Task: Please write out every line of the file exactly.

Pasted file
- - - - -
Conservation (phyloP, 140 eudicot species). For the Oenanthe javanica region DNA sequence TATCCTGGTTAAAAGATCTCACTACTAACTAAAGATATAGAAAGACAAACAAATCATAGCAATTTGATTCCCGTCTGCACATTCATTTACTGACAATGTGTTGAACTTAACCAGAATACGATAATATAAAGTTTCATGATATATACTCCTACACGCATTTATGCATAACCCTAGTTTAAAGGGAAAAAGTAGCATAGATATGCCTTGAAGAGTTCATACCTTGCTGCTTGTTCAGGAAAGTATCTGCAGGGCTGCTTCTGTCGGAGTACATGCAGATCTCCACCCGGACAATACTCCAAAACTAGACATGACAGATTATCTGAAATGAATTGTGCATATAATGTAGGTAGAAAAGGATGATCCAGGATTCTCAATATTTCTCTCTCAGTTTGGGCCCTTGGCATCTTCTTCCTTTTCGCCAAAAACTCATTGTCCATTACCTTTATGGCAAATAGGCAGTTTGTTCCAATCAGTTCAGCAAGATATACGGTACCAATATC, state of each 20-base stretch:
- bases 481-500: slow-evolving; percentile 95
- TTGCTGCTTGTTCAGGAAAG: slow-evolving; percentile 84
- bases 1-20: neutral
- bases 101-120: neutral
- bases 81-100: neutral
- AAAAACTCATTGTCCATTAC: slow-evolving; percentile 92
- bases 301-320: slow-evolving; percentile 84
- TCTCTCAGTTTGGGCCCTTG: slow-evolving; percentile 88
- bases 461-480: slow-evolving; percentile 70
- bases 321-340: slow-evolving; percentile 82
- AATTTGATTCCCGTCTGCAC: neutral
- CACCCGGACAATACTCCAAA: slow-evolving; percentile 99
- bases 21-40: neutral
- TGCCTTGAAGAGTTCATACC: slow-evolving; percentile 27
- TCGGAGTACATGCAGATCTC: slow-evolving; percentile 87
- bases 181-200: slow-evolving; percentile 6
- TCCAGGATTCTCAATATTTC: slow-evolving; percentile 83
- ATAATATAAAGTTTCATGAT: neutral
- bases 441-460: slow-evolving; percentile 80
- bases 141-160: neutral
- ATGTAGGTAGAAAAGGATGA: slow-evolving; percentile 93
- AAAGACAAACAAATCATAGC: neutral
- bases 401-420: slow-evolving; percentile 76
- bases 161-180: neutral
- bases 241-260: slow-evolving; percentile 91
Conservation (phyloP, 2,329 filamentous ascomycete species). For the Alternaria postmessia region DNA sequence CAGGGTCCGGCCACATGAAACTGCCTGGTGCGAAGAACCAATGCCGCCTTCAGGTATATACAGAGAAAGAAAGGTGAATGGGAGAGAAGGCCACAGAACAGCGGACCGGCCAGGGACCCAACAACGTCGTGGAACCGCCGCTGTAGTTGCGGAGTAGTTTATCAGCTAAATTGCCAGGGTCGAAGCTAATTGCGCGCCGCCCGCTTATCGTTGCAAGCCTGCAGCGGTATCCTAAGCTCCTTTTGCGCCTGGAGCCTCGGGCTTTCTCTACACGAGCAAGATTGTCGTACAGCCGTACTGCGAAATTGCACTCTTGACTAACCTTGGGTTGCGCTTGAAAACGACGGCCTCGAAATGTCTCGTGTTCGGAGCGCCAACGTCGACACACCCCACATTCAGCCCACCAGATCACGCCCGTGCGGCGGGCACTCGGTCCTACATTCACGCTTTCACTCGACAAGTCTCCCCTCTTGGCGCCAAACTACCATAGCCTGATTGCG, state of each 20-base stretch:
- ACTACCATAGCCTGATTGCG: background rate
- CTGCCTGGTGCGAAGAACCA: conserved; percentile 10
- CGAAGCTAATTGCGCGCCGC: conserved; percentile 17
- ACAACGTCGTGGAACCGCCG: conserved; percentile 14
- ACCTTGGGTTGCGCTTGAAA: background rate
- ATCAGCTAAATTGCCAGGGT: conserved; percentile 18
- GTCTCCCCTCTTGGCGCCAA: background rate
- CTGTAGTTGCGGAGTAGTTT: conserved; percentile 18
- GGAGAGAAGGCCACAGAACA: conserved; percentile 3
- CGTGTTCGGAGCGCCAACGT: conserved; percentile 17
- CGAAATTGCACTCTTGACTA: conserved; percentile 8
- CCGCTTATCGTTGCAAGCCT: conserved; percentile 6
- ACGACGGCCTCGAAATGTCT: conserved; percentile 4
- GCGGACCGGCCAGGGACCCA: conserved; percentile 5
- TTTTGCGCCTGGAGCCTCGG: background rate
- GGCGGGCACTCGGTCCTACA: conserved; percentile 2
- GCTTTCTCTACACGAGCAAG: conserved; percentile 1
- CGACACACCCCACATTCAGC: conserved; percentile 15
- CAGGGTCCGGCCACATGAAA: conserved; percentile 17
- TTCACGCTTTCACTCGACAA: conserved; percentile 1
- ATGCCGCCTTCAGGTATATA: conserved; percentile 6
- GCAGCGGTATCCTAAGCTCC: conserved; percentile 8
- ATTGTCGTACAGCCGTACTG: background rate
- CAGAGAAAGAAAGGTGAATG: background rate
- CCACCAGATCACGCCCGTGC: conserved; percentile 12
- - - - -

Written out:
Conservation (phyloP, 140 eudicot species). For the Oenanthe javanica region DNA sequence TATCCTGGTTAAAAGATCTCACTACTAACTAAAGATATAGAAAGACAAACAAATCATAGCAATTTGATTCCCGTCTGCACATTCATTTACTGACAATGTGTTGAACTTAACCAGAATACGATAATATAAAGTTTCATGATATATACTCCTACACGCATTTATGCATAACCCTAGTTTAAAGGGAAAAAGTAGCATAGATATGCCTTGAAGAGTTCATACCTTGCTGCTTGTTCAGGAAAGTATCTGCAGGGCTGCTTCTGTCGGAGTACATGCAGATCTCCACCCGGACAATACTCCAAAACTAGACATGACAGATTATCTGAAATGAATTGTGCATATAATGTAGGTAGAAAAGGATGATCCAGGATTCTCAATATTTCTCTCTCAGTTTGGGCCCTTGGCATCTTCTTCCTTTTCGCCAAAAACTCATTGTCCATTACCTTTATGGCAAATAGGCAGTTTGTTCCAATCAGTTCAGCAAGATATACGGTACCAATATC, state of each 20-base stretch:
- bases 481-500: slow-evolving; percentile 95
- TTGCTGCTTGTTCAGGAAAG: slow-evolving; percentile 84
- bases 1-20: neutral
- bases 101-120: neutral
- bases 81-100: neutral
- AAAAACTCATTGTCCATTAC: slow-evolving; percentile 92
- bases 301-320: slow-evolving; percentile 84
- TCTCTCAGTTTGGGCCCTTG: slow-evolving; percentile 88
- bases 461-480: slow-evolving; percentile 70
- bases 321-340: slow-evolving; percentile 82
- AATTTGATTCCCGTCTGCAC: neutral
- CACCCGGACAATACTCCAAA: slow-evolving; percentile 99
- bases 21-40: neutral
- TGCCTTGAAGAGTTCATACC: slow-evolving; percentile 27
- TCGGAGTACATGCAGATCTC: slow-evolving; percentile 87
- bases 181-200: slow-evolving; percentile 6
- TCCAGGATTCTCAATATTTC: slow-evolving; percentile 83
- ATAATATAAAGTTTCATGAT: neutral
- bases 441-460: slow-evolving; percentile 80
- bases 141-160: neutral
- ATGTAGGTAGAAAAGGATGA: slow-evolving; percentile 93
- AAAGACAAACAAATCATAGC: neutral
- bases 401-420: slow-evolving; percentile 76
- bases 161-180: neutral
- bases 241-260: slow-evolving; percentile 91
Conservation (phyloP, 2,329 filamentous ascomycete species). For the Alternaria postmessia region DNA sequence CAGGGTCCGGCCACATGAAACTGCCTGGTGCGAAGAACCAATGCCGCCTTCAGGTATATACAGAGAAAGAAAGGTGAATGGGAGAGAAGGCCACAGAACAGCGGACCGGCCAGGGACCCAACAACGTCGTGGAACCGCCGCTGTAGTTGCGGAGTAGTTTATCAGCTAAATTGCCAGGGTCGAAGCTAATTGCGCGCCGCCCGCTTATCGTTGCAAGCCTGCAGCGGTATCCTAAGCTCCTTTTGCGCCTGGAGCCTCGGGCTTTCTCTACACGAGCAAGATTGTCGTACAGCCGTACTGCGAAATTGCACTCTTGACTAACCTTGGGTTGCGCTTGAAAACGACGGCCTCGAAATGTCTCGTGTTCGGAGCGCCAACGTCGACACACCCCACATTCAGCCCACCAGATCACGCCCGTGCGGCGGGCACTCGGTCCTACATTCACGCTTTCACTCGACAAGTCTCCCCTCTTGGCGCCAAACTACCATAGCCTGATTGCG, state of each 20-base stretch:
- ACTACCATAGCCTGATTGCG: background rate
- CTGCCTGGTGCGAAGAACCA: conserved; percentile 10
- CGAAGCTAATTGCGCGCCGC: conserved; percentile 17
- ACAACGTCGTGGAACCGCCG: conserved; percentile 14
- ACCTTGGGTTGCGCTTGAAA: background rate
- ATCAGCTAAATTGCCAGGGT: conserved; percentile 18
- GTCTCCCCTCTTGGCGCCAA: background rate
- CTGTAGTTGCGGAGTAGTTT: conserved; percentile 18
- GGAGAGAAGGCCACAGAACA: conserved; percentile 3
- CGTGTTCGGAGCGCCAACGT: conserved; percentile 17
- CGAAATTGCACTCTTGACTA: conserved; percentile 8
- CCGCTTATCGTTGCAAGCCT: conserved; percentile 6
- ACGACGGCCTCGAAATGTCT: conserved; percentile 4
- GCGGACCGGCCAGGGACCCA: conserved; percentile 5
- TTTTGCGCCTGGAGCCTCGG: background rate
- GGCGGGCACTCGGTCCTACA: conserved; percentile 2
- GCTTTCTCTACACGAGCAAG: conserved; percentile 1
- CGACACACCCCACATTCAGC: conserved; percentile 15
- CAGGGTCCGGCCACATGAAA: conserved; percentile 17
- TTCACGCTTTCACTCGACAA: conserved; percentile 1
- ATGCCGCCTTCAGGTATATA: conserved; percentile 6
- GCAGCGGTATCCTAAGCTCC: conserved; percentile 8
- ATTGTCGTACAGCCGTACTG: background rate
- CAGAGAAAGAAAGGTGAATG: background rate
- CCACCAGATCACGCCCGTGC: conserved; percentile 12